Wednesday, September 06, 2006
Participation: A Key Market Variable
When it comes to trading the equity indices, price can be deceiving. An index such as the S&P 500 can move to new highs or lows, and yet the majority of its components may not participate in that move. This can happen because the index is capitalization weighted. Some stocks are weighted more highly than others, allowing them to greatly influence short-term price movement. Moves to new highs in which there is poor participation of individual stocks in the index, for example, are less likely to continue in their present direction than moves that are broad in their participation.
One way I track participation is to follow a small group of stocks that correlate well with the overall S&P 500 Index. By tracking these issues, my task is more manageable than if I were to try to follow all 500 S&P stocks.
Above is a chart of the percentage of stocks in my basket that are making 20-day new highs minus the number making 20-day new lows. The red line represents the end-of-day cash index for the S&P 500; the blue line is the high-low differential for the stocks in the basket. If you look closely, you'll see how net new highs tend to peak ahead of the market's price peaks and net new lows tend to trough ahead of price lows.
Notice in the recent market, new highs have not expanded as the market has moved higher and, indeed, we've had fewer new highs in the basket during the last two days of market strength. This provides a yellow caution signal that participation in the move is waning. A break below the zero line (indicating we have more new lows than new highs) would be an even stronger cautionary note, as it was prior to the May price peak.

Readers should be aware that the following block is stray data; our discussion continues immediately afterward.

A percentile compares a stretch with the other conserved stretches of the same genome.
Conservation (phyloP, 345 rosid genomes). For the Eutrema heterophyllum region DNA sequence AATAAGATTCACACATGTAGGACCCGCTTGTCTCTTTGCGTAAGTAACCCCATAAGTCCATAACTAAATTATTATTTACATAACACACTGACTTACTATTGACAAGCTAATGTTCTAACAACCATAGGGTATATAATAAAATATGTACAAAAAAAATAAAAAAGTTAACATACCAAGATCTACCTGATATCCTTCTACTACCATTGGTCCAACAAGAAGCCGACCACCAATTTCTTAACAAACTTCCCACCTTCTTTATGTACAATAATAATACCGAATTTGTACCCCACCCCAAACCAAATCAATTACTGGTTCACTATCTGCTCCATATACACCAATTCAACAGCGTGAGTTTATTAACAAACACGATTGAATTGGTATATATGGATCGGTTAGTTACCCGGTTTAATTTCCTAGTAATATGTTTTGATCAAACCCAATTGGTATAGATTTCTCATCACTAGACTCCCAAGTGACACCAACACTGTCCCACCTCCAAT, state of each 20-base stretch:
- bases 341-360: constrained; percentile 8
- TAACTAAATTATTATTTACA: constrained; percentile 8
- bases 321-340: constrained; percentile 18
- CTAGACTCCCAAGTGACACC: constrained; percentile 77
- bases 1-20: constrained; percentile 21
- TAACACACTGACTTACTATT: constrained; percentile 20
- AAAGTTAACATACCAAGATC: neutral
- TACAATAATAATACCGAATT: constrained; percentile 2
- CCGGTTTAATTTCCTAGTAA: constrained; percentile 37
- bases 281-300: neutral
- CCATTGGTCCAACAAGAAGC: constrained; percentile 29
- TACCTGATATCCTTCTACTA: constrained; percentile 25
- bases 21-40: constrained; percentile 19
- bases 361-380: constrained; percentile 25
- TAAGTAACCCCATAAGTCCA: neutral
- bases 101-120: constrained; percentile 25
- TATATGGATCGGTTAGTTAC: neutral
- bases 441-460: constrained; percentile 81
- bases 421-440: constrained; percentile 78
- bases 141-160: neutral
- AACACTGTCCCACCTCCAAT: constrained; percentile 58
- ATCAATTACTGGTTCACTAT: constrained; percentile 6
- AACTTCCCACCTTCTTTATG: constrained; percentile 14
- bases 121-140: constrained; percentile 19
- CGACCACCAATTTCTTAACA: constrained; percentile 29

It's not at all difficult to create your own basket of issues. Find the sectors that are most important to your index and then find a group of stocks that correlate well with those overall sectors. My basket is relatively evenly weighted among consumer, cyclical, technology, and financial issues, for example.
I went back to 2004 (N = 654 trading days) and examined what happened in the market as a function of the new highs and new lows in my basket. When new highs minus new lows amounted to more than 40% of the total basket (N = 40), the next five days in SPX averaged a gain of .24% (25 up, 15 down). When new lows minus new highs comprised more than 40% of the total basket (N = 41), the next five days in SPX averaged a gain of .58% (28 up, 13 down).
Both of these are stronger than the remainder of the sample, in which neither new highs nor new lows are dominant. When neither dominate (N = 573), the next five days in SPX average a gain of only .06% (301 up, 272 down).
The bottom line? Participation matters. When we have many stocks participating to the upside or to the downside, returns are superior than if stocks are not making new highs or lows. Note that 20-day new high/low counts for the entire market are posted daily to the Weblog.